Shell Galaxy Reveals Its Onion-Like Layers to Dark Energy Camera

Shell Galaxy Reveals Its Onion-Like Layers to Dark Energy Camera

Behold a galactic onion: the shell galaxy NGC 3923, spotted by the Cerro Tololo Inter-American Observatory’s Dark Energy Camera (DECam) at a distance of about 70 million light-years from Earth.

Shell galaxies make up approximately 10% of all elliptical galaxies, one of the three main galaxy types. The other two types are spiral galaxies, like our Milky Way, and irregular galaxies. Shell galaxies have layered rings, or concentric layers, within their galactic haloes. NGC 3923’s structure likely emerged from a galactic merger, in which the larger galaxy peeled stars away from the smaller galaxy’s disk. Those stars then got mixed into the larger galaxy’s halo, forming the shells.

NGC 3923 has over twenty shells, according to NASA, though only a few are visible in the DECam image. Research published in Astronomy & Astrophysics in 2016 found that the galaxy may have as many as 42 shells.

NOIRLab, which operates the camera, noted in the release that NGC 3923 is about 50% larger than the Milky Way, and its shells are the largest of all known shell galaxies.

The shells aren’t the only feature of the 250-megapixel image. Towards the top of the image is a large gravitational lens around the galaxy cluster PLCK G287.0+32.9. Gravitational lenses are massive objects or collections of objects in space with gravitational fields so strong that they bend light passing by them from more distant sources, allowing the light from those distant objects to be magnified.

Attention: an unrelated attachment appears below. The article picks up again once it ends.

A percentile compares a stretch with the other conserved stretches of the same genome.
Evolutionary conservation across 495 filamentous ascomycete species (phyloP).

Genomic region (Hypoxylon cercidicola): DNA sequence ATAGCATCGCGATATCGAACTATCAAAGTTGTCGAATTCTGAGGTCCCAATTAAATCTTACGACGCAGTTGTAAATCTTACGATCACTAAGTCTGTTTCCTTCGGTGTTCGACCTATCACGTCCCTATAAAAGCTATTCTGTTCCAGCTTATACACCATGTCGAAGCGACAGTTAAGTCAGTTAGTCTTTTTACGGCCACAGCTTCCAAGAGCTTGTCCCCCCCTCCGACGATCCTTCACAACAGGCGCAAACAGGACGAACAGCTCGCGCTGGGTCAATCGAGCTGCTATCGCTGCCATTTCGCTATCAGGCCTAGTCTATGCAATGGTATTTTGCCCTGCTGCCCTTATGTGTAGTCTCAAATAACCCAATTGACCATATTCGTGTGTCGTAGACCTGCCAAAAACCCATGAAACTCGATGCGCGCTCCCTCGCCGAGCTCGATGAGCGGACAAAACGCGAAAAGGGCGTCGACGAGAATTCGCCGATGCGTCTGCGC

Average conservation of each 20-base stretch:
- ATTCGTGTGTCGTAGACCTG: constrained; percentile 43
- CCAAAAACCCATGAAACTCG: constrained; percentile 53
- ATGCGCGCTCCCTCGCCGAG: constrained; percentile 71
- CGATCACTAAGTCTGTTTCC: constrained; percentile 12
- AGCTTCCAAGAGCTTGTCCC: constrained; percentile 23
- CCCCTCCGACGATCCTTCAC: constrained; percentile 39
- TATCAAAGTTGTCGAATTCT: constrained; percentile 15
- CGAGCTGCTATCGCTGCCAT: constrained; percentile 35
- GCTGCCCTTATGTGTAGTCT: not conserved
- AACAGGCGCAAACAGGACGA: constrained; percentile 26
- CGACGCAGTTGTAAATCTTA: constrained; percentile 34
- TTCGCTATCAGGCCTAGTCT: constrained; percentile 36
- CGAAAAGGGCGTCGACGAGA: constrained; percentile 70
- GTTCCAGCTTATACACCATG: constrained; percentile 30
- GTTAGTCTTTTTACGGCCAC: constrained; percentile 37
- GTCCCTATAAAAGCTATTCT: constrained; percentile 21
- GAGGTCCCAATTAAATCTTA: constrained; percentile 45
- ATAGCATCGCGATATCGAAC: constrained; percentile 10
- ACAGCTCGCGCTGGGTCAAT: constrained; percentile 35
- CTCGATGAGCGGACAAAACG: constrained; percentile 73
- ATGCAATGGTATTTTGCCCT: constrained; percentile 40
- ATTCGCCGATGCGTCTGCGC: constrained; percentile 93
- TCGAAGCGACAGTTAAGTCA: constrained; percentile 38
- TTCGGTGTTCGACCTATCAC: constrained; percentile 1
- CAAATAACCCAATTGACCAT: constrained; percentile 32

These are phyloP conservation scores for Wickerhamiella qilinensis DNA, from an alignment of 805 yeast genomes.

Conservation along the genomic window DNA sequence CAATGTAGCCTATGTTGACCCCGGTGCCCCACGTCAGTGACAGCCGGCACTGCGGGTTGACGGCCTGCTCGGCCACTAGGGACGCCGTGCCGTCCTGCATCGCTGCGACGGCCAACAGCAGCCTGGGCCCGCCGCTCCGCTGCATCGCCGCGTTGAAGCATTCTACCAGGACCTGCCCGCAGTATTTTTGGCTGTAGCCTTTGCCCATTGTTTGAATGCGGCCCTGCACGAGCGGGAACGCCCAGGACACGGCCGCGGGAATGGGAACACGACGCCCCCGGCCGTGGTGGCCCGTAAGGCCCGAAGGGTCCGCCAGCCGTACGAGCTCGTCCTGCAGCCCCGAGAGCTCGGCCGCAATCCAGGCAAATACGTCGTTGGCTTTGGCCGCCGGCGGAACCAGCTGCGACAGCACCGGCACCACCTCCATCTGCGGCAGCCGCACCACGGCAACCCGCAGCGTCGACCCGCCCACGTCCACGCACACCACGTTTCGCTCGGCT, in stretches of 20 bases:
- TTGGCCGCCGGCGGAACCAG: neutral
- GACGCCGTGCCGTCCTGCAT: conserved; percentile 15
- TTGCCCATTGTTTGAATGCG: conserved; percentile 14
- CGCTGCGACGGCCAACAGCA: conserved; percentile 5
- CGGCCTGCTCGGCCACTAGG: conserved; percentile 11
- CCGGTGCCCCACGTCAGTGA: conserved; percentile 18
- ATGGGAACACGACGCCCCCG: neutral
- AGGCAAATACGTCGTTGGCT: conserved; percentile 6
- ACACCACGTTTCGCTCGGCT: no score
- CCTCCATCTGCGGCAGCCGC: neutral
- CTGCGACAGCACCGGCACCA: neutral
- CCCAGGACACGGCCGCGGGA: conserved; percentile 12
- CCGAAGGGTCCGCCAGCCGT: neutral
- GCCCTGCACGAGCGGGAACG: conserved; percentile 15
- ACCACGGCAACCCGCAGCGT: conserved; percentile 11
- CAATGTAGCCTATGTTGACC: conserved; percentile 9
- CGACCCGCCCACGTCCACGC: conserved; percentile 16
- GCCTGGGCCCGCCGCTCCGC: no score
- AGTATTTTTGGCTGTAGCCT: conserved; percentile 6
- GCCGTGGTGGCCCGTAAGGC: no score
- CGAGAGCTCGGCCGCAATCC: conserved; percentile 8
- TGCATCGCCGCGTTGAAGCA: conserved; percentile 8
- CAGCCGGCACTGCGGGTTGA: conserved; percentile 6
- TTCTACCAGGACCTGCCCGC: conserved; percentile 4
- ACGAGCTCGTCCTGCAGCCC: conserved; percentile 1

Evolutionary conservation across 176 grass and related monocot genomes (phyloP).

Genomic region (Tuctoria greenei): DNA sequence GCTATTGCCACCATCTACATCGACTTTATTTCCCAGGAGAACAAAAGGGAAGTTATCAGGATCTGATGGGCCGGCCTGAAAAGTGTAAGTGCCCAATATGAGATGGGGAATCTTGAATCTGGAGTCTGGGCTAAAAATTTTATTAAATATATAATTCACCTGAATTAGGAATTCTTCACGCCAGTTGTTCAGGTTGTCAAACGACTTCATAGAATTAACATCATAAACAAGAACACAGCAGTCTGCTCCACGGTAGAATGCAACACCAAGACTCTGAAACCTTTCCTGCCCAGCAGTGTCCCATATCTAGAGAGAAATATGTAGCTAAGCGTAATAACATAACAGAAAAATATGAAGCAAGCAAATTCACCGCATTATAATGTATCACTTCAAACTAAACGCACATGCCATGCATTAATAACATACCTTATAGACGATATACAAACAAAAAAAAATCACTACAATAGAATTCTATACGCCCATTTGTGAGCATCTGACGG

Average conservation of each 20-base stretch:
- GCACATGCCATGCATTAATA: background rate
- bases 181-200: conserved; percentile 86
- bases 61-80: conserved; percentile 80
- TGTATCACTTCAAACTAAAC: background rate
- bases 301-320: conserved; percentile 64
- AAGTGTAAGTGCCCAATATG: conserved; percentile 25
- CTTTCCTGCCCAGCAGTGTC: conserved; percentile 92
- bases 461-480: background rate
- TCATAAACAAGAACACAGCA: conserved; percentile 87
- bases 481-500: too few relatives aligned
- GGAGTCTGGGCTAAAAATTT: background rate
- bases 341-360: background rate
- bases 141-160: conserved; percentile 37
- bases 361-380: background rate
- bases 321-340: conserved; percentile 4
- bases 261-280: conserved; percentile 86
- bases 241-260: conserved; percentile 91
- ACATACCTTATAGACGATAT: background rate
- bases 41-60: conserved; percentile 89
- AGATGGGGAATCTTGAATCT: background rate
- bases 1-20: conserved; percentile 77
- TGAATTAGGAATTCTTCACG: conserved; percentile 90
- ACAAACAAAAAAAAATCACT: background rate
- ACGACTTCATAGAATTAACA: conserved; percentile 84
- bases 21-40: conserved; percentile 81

Gravitational lensing in the galaxy cluster PLCK G287.0+32.9.

Astronomers use gravitational lenses to spot some of the universe’s most ancient light; last year, a team of astronomers spotted the oldest-known star—about 12.9 billion years old—in the arc of a gravitational lens. Strong gravitational lenses can bend light in arcs, but also in mesmerizing Einstein Rings, which literally appear to be floating rings of light in space. Earlier this year, signatures in Einstein rings boosted the case for axions, a minuscule theorized particle, as a candidate for dark matter, the unknown stuff that makes up about 27% of our universe.

The full-sized image is too large to host on this size, but you can check it out—and zoom in on its myriad pinpricks of light—here. You can see NGC 3923’s shells in greater detail, but also be struck by the massiveness of the cosmos.

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